Staff leadership: If only he/she/they…

If only people were different, everything would be easier. It can be easy to think this about church staff members. I can’t tell you how many stories I’ve heard about church staff members who are insubordinate, incompetent, or lose their temper on the job.

However, when there are issues with staff, it pays to look in the mirror. If there are persistent issues with staff, you probably play a part in it. When I was a pastor, I was not a great boss. I let people get away with too much because I don’t like confrontation. I blamed them for not measuring up. But I wasn’t candid with them about the issues. I’ve gotten a lot better over the years, but it’s still not my greatest strength.

Whether you have a staff of one or 30, leading staff is one of the most challenging parts of ministry. I often find myself coaching pastors through a difficult staff issue. Sometimes it’s a part-time musician who is underperforming or members of a larger staff who can’t seem to get along.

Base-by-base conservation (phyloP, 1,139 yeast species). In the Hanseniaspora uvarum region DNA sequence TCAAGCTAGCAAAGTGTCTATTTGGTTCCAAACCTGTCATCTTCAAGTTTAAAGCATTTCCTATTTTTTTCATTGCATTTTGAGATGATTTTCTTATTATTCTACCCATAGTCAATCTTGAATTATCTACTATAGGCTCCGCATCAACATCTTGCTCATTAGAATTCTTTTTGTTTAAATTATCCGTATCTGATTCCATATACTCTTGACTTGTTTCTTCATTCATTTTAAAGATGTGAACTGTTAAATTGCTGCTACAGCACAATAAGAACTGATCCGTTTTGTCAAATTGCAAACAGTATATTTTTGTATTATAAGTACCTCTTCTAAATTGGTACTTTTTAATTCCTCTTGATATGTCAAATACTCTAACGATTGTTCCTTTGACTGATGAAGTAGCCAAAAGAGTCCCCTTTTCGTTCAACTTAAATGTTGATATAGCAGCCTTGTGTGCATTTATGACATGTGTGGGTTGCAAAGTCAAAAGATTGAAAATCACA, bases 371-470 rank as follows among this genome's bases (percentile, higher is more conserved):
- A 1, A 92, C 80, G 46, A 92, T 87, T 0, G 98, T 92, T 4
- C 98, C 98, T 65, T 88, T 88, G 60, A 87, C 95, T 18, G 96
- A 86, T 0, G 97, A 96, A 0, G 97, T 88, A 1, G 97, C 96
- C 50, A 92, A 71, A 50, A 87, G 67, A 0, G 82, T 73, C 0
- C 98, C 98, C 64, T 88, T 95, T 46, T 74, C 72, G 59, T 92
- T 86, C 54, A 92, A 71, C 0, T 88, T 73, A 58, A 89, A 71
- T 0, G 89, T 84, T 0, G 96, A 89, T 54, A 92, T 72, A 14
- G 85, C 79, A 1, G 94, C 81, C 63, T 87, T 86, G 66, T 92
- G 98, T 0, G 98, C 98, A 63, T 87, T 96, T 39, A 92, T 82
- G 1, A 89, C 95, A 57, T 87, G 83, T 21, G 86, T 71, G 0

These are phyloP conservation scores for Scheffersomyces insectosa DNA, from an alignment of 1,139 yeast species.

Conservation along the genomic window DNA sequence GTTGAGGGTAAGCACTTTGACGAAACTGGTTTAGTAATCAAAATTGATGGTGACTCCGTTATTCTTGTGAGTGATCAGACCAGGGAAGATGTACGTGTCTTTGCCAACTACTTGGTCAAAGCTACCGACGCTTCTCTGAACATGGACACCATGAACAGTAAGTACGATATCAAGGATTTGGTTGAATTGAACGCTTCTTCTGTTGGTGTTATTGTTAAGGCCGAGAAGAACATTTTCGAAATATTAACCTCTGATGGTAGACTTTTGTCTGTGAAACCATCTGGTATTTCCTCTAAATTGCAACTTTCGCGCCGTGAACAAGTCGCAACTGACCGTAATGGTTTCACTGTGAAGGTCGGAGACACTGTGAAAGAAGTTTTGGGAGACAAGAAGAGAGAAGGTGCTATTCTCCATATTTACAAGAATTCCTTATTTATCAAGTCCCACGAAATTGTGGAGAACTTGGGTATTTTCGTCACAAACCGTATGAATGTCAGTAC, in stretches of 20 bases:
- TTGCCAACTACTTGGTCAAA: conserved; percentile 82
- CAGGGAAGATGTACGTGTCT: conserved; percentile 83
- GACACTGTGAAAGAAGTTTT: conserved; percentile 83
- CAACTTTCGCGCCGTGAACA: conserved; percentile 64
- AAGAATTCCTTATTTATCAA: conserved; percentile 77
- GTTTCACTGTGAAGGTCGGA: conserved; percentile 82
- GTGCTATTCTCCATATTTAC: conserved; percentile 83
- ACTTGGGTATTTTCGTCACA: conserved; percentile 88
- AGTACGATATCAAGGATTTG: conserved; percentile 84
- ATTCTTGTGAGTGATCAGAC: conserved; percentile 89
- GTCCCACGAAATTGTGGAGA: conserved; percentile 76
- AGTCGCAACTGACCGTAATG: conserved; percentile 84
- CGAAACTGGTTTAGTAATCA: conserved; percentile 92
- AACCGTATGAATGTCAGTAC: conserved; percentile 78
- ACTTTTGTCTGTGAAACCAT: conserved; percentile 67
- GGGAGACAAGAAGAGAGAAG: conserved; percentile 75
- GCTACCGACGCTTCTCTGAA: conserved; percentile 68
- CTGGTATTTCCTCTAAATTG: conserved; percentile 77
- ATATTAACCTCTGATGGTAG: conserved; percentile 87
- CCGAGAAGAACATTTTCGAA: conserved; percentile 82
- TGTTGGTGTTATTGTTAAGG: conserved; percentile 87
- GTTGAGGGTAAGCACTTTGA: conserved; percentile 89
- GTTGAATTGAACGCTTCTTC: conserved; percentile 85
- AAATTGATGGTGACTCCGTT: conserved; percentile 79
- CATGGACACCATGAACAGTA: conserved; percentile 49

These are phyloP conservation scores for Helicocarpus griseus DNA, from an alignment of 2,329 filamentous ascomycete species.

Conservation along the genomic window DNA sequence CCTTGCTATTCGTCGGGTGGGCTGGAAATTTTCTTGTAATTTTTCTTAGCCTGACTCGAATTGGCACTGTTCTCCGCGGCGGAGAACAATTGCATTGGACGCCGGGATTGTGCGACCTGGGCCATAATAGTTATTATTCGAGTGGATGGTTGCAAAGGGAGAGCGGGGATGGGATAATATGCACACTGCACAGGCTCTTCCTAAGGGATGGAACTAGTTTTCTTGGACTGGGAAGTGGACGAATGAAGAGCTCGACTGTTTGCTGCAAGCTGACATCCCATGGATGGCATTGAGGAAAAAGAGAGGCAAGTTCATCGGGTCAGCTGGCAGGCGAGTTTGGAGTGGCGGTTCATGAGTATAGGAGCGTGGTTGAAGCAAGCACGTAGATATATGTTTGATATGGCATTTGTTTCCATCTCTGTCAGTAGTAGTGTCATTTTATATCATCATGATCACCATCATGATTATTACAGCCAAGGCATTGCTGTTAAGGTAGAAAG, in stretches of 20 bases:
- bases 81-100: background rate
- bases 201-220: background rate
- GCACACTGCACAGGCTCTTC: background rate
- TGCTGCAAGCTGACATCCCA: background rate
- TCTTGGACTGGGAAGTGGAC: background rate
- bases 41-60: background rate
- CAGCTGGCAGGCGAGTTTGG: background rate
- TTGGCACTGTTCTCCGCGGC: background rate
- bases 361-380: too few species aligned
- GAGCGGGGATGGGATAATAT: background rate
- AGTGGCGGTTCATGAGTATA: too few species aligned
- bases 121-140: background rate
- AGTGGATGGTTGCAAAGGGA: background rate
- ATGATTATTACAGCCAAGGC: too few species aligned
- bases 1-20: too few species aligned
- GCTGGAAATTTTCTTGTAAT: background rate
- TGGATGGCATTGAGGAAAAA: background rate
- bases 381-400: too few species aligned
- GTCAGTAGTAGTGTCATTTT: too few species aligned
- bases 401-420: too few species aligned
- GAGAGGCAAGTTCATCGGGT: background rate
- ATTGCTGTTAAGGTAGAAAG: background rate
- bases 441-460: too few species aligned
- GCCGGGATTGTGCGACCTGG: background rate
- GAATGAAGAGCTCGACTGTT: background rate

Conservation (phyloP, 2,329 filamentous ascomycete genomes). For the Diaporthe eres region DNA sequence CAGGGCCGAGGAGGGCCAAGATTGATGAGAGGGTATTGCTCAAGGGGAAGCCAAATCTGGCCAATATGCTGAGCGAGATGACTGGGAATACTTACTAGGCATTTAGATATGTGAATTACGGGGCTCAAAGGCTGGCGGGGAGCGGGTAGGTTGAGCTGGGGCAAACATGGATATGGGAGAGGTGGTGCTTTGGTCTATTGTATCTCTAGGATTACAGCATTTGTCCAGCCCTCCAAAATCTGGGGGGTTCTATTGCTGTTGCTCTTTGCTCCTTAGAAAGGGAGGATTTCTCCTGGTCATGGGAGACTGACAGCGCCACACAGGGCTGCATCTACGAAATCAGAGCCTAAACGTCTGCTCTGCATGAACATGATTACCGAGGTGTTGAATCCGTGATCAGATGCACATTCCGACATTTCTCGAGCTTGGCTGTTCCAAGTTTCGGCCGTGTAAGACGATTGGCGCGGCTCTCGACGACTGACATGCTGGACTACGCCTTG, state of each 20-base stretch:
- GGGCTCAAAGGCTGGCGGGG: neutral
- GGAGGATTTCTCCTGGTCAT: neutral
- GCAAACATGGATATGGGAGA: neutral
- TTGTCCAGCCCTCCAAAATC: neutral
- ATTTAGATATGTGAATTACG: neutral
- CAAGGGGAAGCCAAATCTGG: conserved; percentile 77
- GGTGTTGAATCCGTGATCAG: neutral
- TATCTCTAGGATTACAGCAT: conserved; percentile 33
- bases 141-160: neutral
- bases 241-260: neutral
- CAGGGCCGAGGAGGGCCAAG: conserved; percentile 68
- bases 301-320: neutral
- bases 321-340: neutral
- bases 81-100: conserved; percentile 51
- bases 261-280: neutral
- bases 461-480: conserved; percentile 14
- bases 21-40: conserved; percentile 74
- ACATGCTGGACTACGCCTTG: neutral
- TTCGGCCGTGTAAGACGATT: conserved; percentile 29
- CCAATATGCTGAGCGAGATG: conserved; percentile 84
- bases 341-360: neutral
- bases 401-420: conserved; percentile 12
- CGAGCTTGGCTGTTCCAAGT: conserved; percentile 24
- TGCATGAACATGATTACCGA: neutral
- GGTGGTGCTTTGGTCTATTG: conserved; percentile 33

Most clergy have no training in how to supervise. You have to learn on the job, as I did. So how can pastors lead their staff?

Here’s one important way:  Get clear. Here are at least three ways you can work on clarity with your staff:

  1. Be clear about direction. Tell your staff where you are heading and why. Ask for their help in achieving that purpose. To follow you, they need to know where you are going. If you are new, your purpose is to get connected with the church and with them. Let them know that’s what you’ll be doing, and take action. 

  2. Be clear about roles and responsibilities. If roles are not clear, you can’t expect staff members to function as they should. People can’t do their job if they aren’t clear what that job is. One caveat: Don’t revisit job descriptions just because you can’t take a stand with a troublesome individual.

  3. Be clear about feedback, both giving and receiving. Be open to feedback from your staff. Let them know you value their opinion. If you can truly listen and respond without getting defensive, you will gain valuable information. 

Be clear about giving feedback as well. Many pastors are tentative about talking with staff about problem performance areas, just like I was. One idea: Frame your feedback as a request rather than a complaint or criticism. “I’d like to get the financial reports a day before the finance meeting.” Problems unaddressed do not go away. Remember also to give plenty of positive feedback. Tell people what they are doing right, and thank them. 

Get a checklist for sustainable ministry here.